Here we study whether structural guidance leads to more human-like systematic linguistic generalization in Transformer language models without resorting to pre-training on very large amounts of data.
Then, we propose a novel temporal message propagation network to extract the graph feature from the normalized graph, and combine the graph feature with designed expert patterns to yield a final detection system.
In this paper, we explore combining deep learning with expert patterns in an explainable fashion.
Neural language models exhibit impressive performance on a variety of tasks, but their internal reasoning may be difficult to understand.
Quantum simulator with the ability to harness the dynamics of complex quantum systems has emerged as a promising platform for probing exotic topological phases.
Humans can learn structural properties about a word from minimal experience, and deploy their learned syntactic representations uniformly in different grammatical contexts.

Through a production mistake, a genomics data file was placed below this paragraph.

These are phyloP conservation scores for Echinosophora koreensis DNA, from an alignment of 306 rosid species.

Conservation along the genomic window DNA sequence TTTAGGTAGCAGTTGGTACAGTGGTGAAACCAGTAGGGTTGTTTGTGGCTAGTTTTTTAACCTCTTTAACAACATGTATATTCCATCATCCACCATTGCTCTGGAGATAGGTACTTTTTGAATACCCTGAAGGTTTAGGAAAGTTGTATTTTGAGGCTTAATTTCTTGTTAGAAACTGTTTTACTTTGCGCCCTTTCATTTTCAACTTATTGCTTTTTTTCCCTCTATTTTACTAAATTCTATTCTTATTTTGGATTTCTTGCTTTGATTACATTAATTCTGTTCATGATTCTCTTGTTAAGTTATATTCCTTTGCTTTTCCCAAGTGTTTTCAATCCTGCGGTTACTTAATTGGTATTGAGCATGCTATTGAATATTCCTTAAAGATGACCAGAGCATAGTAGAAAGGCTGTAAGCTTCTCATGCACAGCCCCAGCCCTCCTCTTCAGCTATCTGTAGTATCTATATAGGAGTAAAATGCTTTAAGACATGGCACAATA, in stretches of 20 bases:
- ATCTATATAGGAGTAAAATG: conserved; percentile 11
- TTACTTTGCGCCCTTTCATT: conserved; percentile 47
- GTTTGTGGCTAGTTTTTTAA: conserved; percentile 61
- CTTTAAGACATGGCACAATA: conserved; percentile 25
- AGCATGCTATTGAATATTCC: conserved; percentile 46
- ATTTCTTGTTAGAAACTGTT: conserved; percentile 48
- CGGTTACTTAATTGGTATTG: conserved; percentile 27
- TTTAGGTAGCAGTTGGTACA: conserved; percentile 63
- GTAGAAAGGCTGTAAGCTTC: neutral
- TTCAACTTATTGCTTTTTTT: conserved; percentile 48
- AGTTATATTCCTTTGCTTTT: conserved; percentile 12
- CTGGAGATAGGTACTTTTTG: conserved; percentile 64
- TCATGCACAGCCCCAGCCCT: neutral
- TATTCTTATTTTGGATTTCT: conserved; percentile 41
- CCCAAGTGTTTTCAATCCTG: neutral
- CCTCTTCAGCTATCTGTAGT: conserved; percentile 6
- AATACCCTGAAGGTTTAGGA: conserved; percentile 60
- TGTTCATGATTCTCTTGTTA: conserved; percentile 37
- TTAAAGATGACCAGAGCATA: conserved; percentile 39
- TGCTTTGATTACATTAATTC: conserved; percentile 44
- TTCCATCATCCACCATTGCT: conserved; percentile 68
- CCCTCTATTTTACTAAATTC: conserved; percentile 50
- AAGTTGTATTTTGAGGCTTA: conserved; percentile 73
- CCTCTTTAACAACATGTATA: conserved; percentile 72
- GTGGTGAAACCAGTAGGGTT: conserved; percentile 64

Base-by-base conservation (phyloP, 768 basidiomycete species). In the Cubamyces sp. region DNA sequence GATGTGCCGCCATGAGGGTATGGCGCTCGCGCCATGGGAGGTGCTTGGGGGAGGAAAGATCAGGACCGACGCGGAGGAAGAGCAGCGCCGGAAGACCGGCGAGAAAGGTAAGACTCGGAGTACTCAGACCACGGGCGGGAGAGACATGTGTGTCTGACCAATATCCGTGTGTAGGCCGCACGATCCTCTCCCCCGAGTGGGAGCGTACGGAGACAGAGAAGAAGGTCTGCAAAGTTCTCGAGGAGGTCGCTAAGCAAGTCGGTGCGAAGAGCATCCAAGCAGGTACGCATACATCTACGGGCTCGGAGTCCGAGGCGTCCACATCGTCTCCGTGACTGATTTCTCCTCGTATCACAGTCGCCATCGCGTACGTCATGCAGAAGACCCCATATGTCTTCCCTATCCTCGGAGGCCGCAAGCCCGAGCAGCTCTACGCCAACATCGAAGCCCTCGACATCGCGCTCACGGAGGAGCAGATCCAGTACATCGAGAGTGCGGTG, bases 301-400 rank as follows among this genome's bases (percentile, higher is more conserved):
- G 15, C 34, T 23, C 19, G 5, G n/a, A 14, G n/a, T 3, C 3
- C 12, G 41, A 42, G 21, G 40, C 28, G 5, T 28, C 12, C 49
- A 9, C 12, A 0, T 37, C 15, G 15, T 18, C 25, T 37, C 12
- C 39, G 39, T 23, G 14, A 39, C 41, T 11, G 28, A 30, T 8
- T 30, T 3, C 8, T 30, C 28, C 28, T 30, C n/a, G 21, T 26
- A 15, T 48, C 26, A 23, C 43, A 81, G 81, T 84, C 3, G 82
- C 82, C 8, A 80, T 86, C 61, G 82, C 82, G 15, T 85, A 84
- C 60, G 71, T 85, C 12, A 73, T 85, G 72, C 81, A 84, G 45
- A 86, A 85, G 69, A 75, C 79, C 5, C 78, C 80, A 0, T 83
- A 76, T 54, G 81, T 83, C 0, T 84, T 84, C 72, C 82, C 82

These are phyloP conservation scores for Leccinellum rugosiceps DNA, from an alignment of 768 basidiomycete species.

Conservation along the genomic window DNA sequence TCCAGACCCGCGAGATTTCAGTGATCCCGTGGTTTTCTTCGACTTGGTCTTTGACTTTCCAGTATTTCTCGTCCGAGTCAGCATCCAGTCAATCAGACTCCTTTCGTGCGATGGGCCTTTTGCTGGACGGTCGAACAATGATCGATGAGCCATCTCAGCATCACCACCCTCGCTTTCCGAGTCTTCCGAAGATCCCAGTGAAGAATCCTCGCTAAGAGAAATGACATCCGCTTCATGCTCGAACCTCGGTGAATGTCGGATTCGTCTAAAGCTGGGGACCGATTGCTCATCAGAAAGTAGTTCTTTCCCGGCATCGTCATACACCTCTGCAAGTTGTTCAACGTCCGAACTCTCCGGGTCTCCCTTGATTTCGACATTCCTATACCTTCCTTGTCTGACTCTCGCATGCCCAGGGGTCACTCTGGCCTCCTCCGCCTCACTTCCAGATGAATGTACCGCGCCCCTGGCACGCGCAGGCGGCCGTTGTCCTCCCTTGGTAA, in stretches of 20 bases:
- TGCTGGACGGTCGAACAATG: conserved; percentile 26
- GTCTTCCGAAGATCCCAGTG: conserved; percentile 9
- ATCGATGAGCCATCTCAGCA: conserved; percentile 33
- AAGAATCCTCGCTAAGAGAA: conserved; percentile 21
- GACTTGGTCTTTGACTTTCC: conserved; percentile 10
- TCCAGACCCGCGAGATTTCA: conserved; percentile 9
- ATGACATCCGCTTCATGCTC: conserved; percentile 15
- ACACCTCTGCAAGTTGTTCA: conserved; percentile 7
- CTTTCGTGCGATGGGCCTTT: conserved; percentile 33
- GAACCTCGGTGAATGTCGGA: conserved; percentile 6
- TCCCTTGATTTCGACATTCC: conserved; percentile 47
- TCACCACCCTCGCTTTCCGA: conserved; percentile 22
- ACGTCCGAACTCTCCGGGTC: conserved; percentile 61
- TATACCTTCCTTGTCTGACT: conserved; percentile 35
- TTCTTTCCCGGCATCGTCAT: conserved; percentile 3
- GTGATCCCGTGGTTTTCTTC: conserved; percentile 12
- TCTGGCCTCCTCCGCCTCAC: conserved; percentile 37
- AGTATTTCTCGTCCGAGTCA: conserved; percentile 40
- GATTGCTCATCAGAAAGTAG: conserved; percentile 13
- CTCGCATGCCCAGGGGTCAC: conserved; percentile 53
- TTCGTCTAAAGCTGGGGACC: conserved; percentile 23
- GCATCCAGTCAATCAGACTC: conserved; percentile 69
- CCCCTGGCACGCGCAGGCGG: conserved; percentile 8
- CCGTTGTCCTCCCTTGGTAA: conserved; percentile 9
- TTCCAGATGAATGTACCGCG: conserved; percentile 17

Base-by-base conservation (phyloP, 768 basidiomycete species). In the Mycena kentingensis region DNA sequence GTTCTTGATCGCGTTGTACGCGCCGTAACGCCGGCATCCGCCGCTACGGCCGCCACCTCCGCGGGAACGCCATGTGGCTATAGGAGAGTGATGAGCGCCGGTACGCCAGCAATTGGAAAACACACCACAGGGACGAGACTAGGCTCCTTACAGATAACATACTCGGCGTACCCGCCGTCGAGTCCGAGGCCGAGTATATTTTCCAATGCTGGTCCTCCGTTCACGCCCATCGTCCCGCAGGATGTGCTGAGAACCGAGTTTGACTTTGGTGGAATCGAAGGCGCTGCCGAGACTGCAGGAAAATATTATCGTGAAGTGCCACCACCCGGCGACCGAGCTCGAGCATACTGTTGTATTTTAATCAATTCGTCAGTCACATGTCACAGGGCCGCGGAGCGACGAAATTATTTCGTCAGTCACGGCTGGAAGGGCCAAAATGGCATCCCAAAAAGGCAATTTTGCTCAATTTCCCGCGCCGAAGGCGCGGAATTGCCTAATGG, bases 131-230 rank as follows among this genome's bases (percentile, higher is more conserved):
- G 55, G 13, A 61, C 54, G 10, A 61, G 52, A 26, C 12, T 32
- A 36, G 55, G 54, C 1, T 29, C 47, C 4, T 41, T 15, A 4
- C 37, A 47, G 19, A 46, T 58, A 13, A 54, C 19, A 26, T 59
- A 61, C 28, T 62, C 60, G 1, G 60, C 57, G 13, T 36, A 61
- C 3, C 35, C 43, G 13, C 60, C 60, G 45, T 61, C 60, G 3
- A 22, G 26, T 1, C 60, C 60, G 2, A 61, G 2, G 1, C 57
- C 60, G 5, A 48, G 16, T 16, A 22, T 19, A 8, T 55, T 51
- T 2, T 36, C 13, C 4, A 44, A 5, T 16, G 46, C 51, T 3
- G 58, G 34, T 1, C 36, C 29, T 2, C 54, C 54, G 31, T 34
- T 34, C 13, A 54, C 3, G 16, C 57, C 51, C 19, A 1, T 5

Targeted syntactic evaluations have yielded insights into the generalizations learned by neural network language models.
Human reading behavior is tuned to the statistics of natural language: the time it takes human subjects to read a word can be predicted from estimates of the word's probability in context.
While state-of-the-art neural network models continue to achieve lower perplexity scores on language modeling benchmarks, it remains unknown whether optimizing for broad-coverage predictive performance leads to human-like syntactic knowledge.
We assess whether different neural language models trained on English and French represent phrase-level number and gender features, and use those features to drive downstream expectations.
We deploy the methods of controlled psycholinguistic experimentation to shed light on the extent to which the behavior of neural network language models reflects incremental representations of syntactic state.
State-of-the-art LSTM language models trained on large corpora learn sequential contingencies in impressive detail and have been shown to acquire a number of non-local grammatical dependencies with some success.
In this paper, we give an overview for the shared task at the 4th CCF Conference on Natural Language Processing \& Chinese Computing (NLPCC 2015): Chinese word segmentation and part-of-speech (POS) tagging for micro-blog texts.